Faces of Joys and Fascinations I Saw in Bonsai Shows

Most clubs hold bonsai show once or twice a year. Typically the shows are formal with bonsai on stands, some accompanied by kusamono or scrolls against backdrops, some even have judging and awards for best trees.

For the last few years our club has held informal shows at the Houston Japanese Garden in conjunction with the Japanese Festival, and most recently at a local shopping mall. The number of visitors are phenomenal. We brought 1,300 copies of our club brochures to these two shows, and they were all gone. We estimated at least two thousand people saw our shows, and we also recruited several new members! Such an exposure of bonsai art to a wide audience is not easy to achieve in a formal show.

To me, the most gratifying reward participating in these informal shows is to see the joys these little trees brought to our visitors, many of them saw bonsai for the first time; their reactions, from curiosities to fascinations, the questions and amount of photos they took, made all the volunteering efforts worthwhile. Here are some of the heart warming photos from this year’s shows:

Spring Show at the Japanese Garden

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Beautiful sunny spring day and the Japanese Festival brought a lot of visitors to the Japanese Garden.

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“Are these special kind of trees?”, “How old is the tree?”, “What kind of tree is it?”  These were frequent questions asked by visitors. We like questions, it meant we had piqued their interests.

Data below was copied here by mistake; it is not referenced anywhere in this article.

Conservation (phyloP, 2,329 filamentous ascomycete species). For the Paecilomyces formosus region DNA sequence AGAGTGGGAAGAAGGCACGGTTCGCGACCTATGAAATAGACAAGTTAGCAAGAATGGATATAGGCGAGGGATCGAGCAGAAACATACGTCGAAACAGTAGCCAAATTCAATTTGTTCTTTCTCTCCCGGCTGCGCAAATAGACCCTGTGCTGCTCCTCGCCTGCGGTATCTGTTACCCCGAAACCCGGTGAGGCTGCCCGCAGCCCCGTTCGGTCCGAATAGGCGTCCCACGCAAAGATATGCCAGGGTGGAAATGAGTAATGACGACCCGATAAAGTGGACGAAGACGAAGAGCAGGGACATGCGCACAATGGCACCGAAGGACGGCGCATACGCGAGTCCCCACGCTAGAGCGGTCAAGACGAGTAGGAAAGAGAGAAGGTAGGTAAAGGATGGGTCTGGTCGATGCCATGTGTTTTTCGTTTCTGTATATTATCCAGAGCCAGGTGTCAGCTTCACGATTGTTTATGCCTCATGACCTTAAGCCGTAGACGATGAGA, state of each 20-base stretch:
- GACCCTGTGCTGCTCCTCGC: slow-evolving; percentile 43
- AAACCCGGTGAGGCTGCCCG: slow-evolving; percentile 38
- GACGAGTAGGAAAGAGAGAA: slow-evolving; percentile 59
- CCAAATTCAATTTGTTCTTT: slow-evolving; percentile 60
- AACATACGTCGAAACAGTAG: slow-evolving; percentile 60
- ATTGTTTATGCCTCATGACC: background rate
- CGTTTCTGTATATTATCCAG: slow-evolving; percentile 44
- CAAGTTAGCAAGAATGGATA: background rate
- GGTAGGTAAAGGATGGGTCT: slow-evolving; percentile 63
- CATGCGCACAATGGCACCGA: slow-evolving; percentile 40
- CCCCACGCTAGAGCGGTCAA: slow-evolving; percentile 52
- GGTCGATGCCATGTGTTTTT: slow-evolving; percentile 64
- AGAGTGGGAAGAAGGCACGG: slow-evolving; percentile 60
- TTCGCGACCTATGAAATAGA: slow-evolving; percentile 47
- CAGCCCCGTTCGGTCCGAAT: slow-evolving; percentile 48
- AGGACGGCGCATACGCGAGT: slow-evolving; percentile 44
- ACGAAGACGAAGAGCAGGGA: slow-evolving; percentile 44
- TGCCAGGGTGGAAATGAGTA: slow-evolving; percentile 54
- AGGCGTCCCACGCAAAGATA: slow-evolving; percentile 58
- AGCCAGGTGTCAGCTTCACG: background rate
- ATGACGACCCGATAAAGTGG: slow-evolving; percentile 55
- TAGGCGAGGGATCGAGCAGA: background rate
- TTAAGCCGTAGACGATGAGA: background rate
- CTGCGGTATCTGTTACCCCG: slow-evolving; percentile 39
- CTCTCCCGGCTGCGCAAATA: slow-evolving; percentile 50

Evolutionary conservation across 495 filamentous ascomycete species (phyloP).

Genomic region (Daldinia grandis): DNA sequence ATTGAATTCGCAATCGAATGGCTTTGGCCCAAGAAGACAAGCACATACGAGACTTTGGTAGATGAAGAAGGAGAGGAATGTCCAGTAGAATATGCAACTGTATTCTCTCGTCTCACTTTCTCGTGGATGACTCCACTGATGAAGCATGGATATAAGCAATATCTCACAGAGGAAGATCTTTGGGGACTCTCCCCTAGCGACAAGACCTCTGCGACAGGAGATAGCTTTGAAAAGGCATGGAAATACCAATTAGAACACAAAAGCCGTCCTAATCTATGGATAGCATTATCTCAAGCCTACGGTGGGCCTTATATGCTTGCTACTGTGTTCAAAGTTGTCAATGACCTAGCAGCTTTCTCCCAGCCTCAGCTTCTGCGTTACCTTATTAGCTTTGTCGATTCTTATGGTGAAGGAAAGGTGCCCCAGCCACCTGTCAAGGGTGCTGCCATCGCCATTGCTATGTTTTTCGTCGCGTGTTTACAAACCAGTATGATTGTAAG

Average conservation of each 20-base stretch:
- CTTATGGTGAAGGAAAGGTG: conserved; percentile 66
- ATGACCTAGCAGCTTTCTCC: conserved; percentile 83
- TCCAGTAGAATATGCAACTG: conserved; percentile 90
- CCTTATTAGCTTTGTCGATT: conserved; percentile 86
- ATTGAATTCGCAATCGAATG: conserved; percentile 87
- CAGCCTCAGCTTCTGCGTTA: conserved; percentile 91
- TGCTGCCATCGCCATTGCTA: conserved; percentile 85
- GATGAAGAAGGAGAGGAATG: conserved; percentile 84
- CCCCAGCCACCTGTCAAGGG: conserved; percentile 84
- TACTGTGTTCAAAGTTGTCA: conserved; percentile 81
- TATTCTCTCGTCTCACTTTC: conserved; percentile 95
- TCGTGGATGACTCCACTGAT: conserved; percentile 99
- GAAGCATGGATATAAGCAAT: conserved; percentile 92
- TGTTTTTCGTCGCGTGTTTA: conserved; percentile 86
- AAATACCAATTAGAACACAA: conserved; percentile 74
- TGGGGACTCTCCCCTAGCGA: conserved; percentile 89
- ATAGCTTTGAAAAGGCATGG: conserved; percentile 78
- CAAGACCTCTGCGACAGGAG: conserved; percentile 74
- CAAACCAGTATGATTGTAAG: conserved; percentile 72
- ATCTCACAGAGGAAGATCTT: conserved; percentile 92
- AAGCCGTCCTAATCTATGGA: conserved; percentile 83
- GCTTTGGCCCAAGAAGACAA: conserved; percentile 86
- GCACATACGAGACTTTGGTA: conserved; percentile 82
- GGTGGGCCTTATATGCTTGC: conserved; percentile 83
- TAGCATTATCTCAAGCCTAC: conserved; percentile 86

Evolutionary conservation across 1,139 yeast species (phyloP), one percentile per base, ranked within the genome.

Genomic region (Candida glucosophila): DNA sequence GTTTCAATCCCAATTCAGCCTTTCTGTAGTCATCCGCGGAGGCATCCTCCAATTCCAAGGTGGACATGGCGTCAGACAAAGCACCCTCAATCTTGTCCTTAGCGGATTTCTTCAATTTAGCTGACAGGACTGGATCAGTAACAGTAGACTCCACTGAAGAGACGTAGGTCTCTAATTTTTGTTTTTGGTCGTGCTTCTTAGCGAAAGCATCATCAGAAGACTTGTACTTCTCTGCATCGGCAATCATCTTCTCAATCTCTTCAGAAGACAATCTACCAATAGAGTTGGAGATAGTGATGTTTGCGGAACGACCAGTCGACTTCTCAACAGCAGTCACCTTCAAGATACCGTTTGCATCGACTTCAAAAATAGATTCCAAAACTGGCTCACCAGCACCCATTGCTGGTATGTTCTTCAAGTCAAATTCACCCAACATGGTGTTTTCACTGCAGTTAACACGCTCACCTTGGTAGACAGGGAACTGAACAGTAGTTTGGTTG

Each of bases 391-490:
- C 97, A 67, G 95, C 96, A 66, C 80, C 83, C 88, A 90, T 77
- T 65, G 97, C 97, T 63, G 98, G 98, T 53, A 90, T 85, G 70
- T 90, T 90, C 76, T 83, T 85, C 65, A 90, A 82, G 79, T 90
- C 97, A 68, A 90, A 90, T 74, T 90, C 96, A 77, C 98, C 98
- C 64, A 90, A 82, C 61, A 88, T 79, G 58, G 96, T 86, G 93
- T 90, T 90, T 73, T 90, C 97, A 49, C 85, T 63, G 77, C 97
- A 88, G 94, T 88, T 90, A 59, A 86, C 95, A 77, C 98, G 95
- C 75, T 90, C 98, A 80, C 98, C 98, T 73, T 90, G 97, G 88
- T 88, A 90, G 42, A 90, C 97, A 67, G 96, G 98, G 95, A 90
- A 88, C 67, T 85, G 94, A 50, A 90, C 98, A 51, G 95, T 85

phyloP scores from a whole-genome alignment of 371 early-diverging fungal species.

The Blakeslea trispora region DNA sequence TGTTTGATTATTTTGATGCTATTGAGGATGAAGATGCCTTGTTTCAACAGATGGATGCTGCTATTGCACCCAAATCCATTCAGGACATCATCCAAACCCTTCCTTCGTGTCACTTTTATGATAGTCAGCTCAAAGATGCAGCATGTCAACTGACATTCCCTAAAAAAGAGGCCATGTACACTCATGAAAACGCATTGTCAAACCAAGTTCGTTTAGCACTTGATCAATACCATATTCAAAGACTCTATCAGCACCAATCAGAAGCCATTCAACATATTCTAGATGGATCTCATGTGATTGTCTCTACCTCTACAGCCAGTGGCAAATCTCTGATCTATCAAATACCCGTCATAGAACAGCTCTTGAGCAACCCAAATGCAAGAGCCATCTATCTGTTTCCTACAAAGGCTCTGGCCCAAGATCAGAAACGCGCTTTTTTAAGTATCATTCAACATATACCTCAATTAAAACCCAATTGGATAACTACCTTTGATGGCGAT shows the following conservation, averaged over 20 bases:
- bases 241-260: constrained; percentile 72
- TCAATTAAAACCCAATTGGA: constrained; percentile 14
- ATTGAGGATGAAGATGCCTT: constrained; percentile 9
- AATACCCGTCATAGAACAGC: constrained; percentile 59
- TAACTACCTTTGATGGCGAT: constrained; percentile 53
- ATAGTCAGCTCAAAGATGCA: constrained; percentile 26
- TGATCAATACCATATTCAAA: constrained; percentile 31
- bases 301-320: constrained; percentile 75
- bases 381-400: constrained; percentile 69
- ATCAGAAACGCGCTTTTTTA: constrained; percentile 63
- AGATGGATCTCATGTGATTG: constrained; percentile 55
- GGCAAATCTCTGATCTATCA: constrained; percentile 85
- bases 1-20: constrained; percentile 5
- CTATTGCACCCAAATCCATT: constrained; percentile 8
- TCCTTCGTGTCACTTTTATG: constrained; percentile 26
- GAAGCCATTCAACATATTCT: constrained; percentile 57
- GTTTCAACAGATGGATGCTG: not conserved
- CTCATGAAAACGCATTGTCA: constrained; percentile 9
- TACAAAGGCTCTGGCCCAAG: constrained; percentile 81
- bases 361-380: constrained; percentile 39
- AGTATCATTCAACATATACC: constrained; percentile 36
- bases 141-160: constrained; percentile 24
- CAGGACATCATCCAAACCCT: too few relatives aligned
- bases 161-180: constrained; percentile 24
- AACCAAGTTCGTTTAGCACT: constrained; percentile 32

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The 5th US National Bonsai Exhibition’s Finest Creative Display and Hokusai, the Iconic Japanese Print Artist

You might not have heard of the artist, Hokusai (1740-1849), but you might recognize the image of his most famous woodblock print, “The Great Wave Off Kanagawa”, which is perhaps one of the best recognized icons of Japanese art work.

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Hokusai’s “The Great Wave Off Kanagaw”

What does a Hokusai print have in common with bonsai? Apparently none! Bonsai was called hachinoki at his time, so he probably had never even heard of the word, bonsai. Yet, when I saw two bonsai displays, one in last year’s Artisans Cup, and the other in the recent 5th US National Bonsai Exhibition, Hokusai popped up in my mind.

This is Creighton Bostrom’s Finest Creative Award display at the 5th US National show. The semi-cascade Juniperus procumbens nana, planted in a “kurama” pot, is positioned precariously within a giant laminated wooden wave.

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Michael Levin of Bonsai West looking at the “Wave” or the forest?

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‘The Wave”, cropped from the above photo. You can find better image of this display in Bonsai Empire’s video of the exhibition.

Some people saw a bonsai tree, some saw a giant woodwork. What I saw reminded me of Hokusai’s Great Wave. I do not know what Creighton Bostrom tried to convey in this display. May be it’s a tribute to Hokusai because artist often pays homage to old masters by creating similar piece in his/her own medium, in this case, using bonsai display as a medium. May be he was inspired by the 2011 devastating tsunami in Japan? Many of us know, Isao Omachi, one of the young Japanese bonsai masters, lost all of his bonsai in the tsunami, literally they were swept away by the Great Wave. May be, and most likely, none of the above. Continue reading